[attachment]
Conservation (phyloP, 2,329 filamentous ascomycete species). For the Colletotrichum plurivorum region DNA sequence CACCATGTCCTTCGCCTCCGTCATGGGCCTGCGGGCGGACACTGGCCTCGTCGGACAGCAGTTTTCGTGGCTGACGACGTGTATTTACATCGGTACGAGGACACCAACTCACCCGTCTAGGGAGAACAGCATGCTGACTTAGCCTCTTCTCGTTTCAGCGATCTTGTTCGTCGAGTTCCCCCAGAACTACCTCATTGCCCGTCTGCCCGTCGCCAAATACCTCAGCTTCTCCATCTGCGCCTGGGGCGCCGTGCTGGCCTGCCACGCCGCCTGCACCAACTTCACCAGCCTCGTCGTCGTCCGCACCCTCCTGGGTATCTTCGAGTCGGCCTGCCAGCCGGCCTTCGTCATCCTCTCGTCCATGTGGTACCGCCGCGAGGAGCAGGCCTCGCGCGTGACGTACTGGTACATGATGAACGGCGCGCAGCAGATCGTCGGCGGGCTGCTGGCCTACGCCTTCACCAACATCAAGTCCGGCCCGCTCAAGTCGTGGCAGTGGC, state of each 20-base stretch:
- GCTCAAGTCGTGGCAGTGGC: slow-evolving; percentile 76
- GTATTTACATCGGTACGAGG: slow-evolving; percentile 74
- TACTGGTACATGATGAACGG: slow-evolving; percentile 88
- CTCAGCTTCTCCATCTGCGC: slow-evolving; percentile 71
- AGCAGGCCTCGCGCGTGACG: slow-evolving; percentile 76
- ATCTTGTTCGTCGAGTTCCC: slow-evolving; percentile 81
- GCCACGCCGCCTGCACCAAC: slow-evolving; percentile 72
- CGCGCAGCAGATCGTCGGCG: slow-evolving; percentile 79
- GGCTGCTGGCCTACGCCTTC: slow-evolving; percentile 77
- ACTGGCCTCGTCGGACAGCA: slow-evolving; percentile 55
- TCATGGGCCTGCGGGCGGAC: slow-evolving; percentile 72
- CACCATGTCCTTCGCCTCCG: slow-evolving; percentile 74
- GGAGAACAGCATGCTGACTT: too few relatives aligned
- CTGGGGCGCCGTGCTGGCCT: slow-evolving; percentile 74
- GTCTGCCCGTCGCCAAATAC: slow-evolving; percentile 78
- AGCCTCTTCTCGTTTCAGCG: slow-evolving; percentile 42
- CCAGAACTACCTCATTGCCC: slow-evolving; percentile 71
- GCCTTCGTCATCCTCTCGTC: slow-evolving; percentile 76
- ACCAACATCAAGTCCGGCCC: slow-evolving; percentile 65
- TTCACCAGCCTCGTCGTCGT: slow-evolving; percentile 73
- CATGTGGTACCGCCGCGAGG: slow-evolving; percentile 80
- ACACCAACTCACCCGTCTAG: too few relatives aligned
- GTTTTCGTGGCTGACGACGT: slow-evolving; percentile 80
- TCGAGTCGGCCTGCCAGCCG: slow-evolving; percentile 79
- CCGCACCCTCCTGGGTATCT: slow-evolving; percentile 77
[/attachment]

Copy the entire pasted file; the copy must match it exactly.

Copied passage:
Conservation (phyloP, 2,329 filamentous ascomycete species). For the Colletotrichum plurivorum region DNA sequence CACCATGTCCTTCGCCTCCGTCATGGGCCTGCGGGCGGACACTGGCCTCGTCGGACAGCAGTTTTCGTGGCTGACGACGTGTATTTACATCGGTACGAGGACACCAACTCACCCGTCTAGGGAGAACAGCATGCTGACTTAGCCTCTTCTCGTTTCAGCGATCTTGTTCGTCGAGTTCCCCCAGAACTACCTCATTGCCCGTCTGCCCGTCGCCAAATACCTCAGCTTCTCCATCTGCGCCTGGGGCGCCGTGCTGGCCTGCCACGCCGCCTGCACCAACTTCACCAGCCTCGTCGTCGTCCGCACCCTCCTGGGTATCTTCGAGTCGGCCTGCCAGCCGGCCTTCGTCATCCTCTCGTCCATGTGGTACCGCCGCGAGGAGCAGGCCTCGCGCGTGACGTACTGGTACATGATGAACGGCGCGCAGCAGATCGTCGGCGGGCTGCTGGCCTACGCCTTCACCAACATCAAGTCCGGCCCGCTCAAGTCGTGGCAGTGGC, state of each 20-base stretch:
- GCTCAAGTCGTGGCAGTGGC: slow-evolving; percentile 76
- GTATTTACATCGGTACGAGG: slow-evolving; percentile 74
- TACTGGTACATGATGAACGG: slow-evolving; percentile 88
- CTCAGCTTCTCCATCTGCGC: slow-evolving; percentile 71
- AGCAGGCCTCGCGCGTGACG: slow-evolving; percentile 76
- ATCTTGTTCGTCGAGTTCCC: slow-evolving; percentile 81
- GCCACGCCGCCTGCACCAAC: slow-evolving; percentile 72
- CGCGCAGCAGATCGTCGGCG: slow-evolving; percentile 79
- GGCTGCTGGCCTACGCCTTC: slow-evolving; percentile 77
- ACTGGCCTCGTCGGACAGCA: slow-evolving; percentile 55
- TCATGGGCCTGCGGGCGGAC: slow-evolving; percentile 72
- CACCATGTCCTTCGCCTCCG: slow-evolving; percentile 74
- GGAGAACAGCATGCTGACTT: too few relatives aligned
- CTGGGGCGCCGTGCTGGCCT: slow-evolving; percentile 74
- GTCTGCCCGTCGCCAAATAC: slow-evolving; percentile 78
- AGCCTCTTCTCGTTTCAGCG: slow-evolving; percentile 42
- CCAGAACTACCTCATTGCCC: slow-evolving; percentile 71
- GCCTTCGTCATCCTCTCGTC: slow-evolving; percentile 76
- ACCAACATCAAGTCCGGCCC: slow-evolving; percentile 65
- TTCACCAGCCTCGTCGTCGT: slow-evolving; percentile 73
- CATGTGGTACCGCCGCGAGG: slow-evolving; percentile 80
- ACACCAACTCACCCGTCTAG: too few relatives aligned
- GTTTTCGTGGCTGACGACGT: slow-evolving; percentile 80
- TCGAGTCGGCCTGCCAGCCG: slow-evolving; percentile 79
- CCGCACCCTCCTGGGTATCT: slow-evolving; percentile 77